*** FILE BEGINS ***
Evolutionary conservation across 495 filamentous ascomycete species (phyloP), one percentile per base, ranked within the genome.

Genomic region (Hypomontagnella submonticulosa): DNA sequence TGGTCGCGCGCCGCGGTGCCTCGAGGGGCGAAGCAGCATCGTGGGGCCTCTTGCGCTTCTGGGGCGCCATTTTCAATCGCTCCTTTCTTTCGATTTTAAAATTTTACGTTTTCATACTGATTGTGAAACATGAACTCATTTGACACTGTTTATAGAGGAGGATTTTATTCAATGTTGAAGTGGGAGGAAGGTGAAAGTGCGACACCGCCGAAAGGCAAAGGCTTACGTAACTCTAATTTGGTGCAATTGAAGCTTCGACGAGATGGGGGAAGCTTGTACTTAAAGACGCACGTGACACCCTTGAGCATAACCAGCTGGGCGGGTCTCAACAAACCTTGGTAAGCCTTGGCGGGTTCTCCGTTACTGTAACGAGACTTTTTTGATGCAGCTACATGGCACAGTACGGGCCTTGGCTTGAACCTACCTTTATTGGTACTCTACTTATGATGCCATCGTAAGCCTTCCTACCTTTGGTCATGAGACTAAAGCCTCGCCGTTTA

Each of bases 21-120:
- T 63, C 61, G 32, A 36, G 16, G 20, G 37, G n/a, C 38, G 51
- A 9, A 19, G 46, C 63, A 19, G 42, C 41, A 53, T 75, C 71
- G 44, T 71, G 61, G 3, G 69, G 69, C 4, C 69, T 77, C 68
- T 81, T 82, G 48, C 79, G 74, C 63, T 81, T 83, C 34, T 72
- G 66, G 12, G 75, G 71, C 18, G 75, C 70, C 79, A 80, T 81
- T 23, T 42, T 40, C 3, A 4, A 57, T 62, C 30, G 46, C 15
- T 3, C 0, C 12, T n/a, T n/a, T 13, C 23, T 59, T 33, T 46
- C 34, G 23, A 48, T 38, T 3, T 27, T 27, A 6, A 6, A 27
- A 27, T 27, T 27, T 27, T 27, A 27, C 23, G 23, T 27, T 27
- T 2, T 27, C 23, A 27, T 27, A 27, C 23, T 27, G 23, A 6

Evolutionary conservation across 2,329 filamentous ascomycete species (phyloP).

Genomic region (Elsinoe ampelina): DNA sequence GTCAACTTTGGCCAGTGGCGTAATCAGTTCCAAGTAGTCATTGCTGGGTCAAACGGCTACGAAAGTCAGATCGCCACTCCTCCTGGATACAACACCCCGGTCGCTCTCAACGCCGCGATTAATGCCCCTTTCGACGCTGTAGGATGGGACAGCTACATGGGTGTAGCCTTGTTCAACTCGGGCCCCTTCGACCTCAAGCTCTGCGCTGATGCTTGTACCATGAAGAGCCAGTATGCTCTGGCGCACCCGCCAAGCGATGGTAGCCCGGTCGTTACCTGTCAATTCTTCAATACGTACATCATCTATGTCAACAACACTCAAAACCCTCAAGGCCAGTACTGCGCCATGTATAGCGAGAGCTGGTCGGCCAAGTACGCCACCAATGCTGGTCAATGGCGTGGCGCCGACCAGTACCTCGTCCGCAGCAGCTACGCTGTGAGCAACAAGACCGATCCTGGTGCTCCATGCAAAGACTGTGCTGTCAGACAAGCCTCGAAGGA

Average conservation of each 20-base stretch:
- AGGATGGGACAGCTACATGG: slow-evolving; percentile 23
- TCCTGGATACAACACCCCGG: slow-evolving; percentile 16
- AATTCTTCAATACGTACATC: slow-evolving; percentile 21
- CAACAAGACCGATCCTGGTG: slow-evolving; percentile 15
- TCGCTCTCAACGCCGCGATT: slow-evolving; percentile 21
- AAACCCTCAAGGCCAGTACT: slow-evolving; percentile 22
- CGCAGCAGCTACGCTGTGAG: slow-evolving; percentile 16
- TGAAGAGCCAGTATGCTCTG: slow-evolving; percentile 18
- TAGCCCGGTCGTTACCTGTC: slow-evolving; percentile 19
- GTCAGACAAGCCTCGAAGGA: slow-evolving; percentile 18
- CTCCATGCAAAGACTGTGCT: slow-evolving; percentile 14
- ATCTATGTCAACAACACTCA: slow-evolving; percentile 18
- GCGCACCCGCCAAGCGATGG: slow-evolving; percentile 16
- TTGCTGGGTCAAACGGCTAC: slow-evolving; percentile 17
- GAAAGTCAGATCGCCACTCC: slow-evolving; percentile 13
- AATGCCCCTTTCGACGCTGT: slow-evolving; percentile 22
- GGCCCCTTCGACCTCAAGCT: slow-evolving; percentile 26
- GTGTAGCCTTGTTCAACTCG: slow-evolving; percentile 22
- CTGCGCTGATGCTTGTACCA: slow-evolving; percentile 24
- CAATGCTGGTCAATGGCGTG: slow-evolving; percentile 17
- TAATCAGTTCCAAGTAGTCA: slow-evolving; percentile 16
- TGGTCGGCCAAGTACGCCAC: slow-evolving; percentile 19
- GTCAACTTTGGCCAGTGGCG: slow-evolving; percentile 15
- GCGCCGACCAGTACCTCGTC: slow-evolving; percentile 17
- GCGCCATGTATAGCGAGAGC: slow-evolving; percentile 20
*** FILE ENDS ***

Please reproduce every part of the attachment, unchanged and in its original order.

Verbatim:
Evolutionary conservation across 495 filamentous ascomycete species (phyloP), one percentile per base, ranked within the genome.

Genomic region (Hypomontagnella submonticulosa): DNA sequence TGGTCGCGCGCCGCGGTGCCTCGAGGGGCGAAGCAGCATCGTGGGGCCTCTTGCGCTTCTGGGGCGCCATTTTCAATCGCTCCTTTCTTTCGATTTTAAAATTTTACGTTTTCATACTGATTGTGAAACATGAACTCATTTGACACTGTTTATAGAGGAGGATTTTATTCAATGTTGAAGTGGGAGGAAGGTGAAAGTGCGACACCGCCGAAAGGCAAAGGCTTACGTAACTCTAATTTGGTGCAATTGAAGCTTCGACGAGATGGGGGAAGCTTGTACTTAAAGACGCACGTGACACCCTTGAGCATAACCAGCTGGGCGGGTCTCAACAAACCTTGGTAAGCCTTGGCGGGTTCTCCGTTACTGTAACGAGACTTTTTTGATGCAGCTACATGGCACAGTACGGGCCTTGGCTTGAACCTACCTTTATTGGTACTCTACTTATGATGCCATCGTAAGCCTTCCTACCTTTGGTCATGAGACTAAAGCCTCGCCGTTTA

Each of bases 21-120:
- T 63, C 61, G 32, A 36, G 16, G 20, G 37, G n/a, C 38, G 51
- A 9, A 19, G 46, C 63, A 19, G 42, C 41, A 53, T 75, C 71
- G 44, T 71, G 61, G 3, G 69, G 69, C 4, C 69, T 77, C 68
- T 81, T 82, G 48, C 79, G 74, C 63, T 81, T 83, C 34, T 72
- G 66, G 12, G 75, G 71, C 18, G 75, C 70, C 79, A 80, T 81
- T 23, T 42, T 40, C 3, A 4, A 57, T 62, C 30, G 46, C 15
- T 3, C 0, C 12, T n/a, T n/a, T 13, C 23, T 59, T 33, T 46
- C 34, G 23, A 48, T 38, T 3, T 27, T 27, A 6, A 6, A 27
- A 27, T 27, T 27, T 27, T 27, A 27, C 23, G 23, T 27, T 27
- T 2, T 27, C 23, A 27, T 27, A 27, C 23, T 27, G 23, A 6

Evolutionary conservation across 2,329 filamentous ascomycete species (phyloP).

Genomic region (Elsinoe ampelina): DNA sequence GTCAACTTTGGCCAGTGGCGTAATCAGTTCCAAGTAGTCATTGCTGGGTCAAACGGCTACGAAAGTCAGATCGCCACTCCTCCTGGATACAACACCCCGGTCGCTCTCAACGCCGCGATTAATGCCCCTTTCGACGCTGTAGGATGGGACAGCTACATGGGTGTAGCCTTGTTCAACTCGGGCCCCTTCGACCTCAAGCTCTGCGCTGATGCTTGTACCATGAAGAGCCAGTATGCTCTGGCGCACCCGCCAAGCGATGGTAGCCCGGTCGTTACCTGTCAATTCTTCAATACGTACATCATCTATGTCAACAACACTCAAAACCCTCAAGGCCAGTACTGCGCCATGTATAGCGAGAGCTGGTCGGCCAAGTACGCCACCAATGCTGGTCAATGGCGTGGCGCCGACCAGTACCTCGTCCGCAGCAGCTACGCTGTGAGCAACAAGACCGATCCTGGTGCTCCATGCAAAGACTGTGCTGTCAGACAAGCCTCGAAGGA

Average conservation of each 20-base stretch:
- AGGATGGGACAGCTACATGG: slow-evolving; percentile 23
- TCCTGGATACAACACCCCGG: slow-evolving; percentile 16
- AATTCTTCAATACGTACATC: slow-evolving; percentile 21
- CAACAAGACCGATCCTGGTG: slow-evolving; percentile 15
- TCGCTCTCAACGCCGCGATT: slow-evolving; percentile 21
- AAACCCTCAAGGCCAGTACT: slow-evolving; percentile 22
- CGCAGCAGCTACGCTGTGAG: slow-evolving; percentile 16
- TGAAGAGCCAGTATGCTCTG: slow-evolving; percentile 18
- TAGCCCGGTCGTTACCTGTC: slow-evolving; percentile 19
- GTCAGACAAGCCTCGAAGGA: slow-evolving; percentile 18
- CTCCATGCAAAGACTGTGCT: slow-evolving; percentile 14
- ATCTATGTCAACAACACTCA: slow-evolving; percentile 18
- GCGCACCCGCCAAGCGATGG: slow-evolving; percentile 16
- TTGCTGGGTCAAACGGCTAC: slow-evolving; percentile 17
- GAAAGTCAGATCGCCACTCC: slow-evolving; percentile 13
- AATGCCCCTTTCGACGCTGT: slow-evolving; percentile 22
- GGCCCCTTCGACCTCAAGCT: slow-evolving; percentile 26
- GTGTAGCCTTGTTCAACTCG: slow-evolving; percentile 22
- CTGCGCTGATGCTTGTACCA: slow-evolving; percentile 24
- CAATGCTGGTCAATGGCGTG: slow-evolving; percentile 17
- TAATCAGTTCCAAGTAGTCA: slow-evolving; percentile 16
- TGGTCGGCCAAGTACGCCAC: slow-evolving; percentile 19
- GTCAACTTTGGCCAGTGGCG: slow-evolving; percentile 15
- GCGCCGACCAGTACCTCGTC: slow-evolving; percentile 17
- GCGCCATGTATAGCGAGAGC: slow-evolving; percentile 20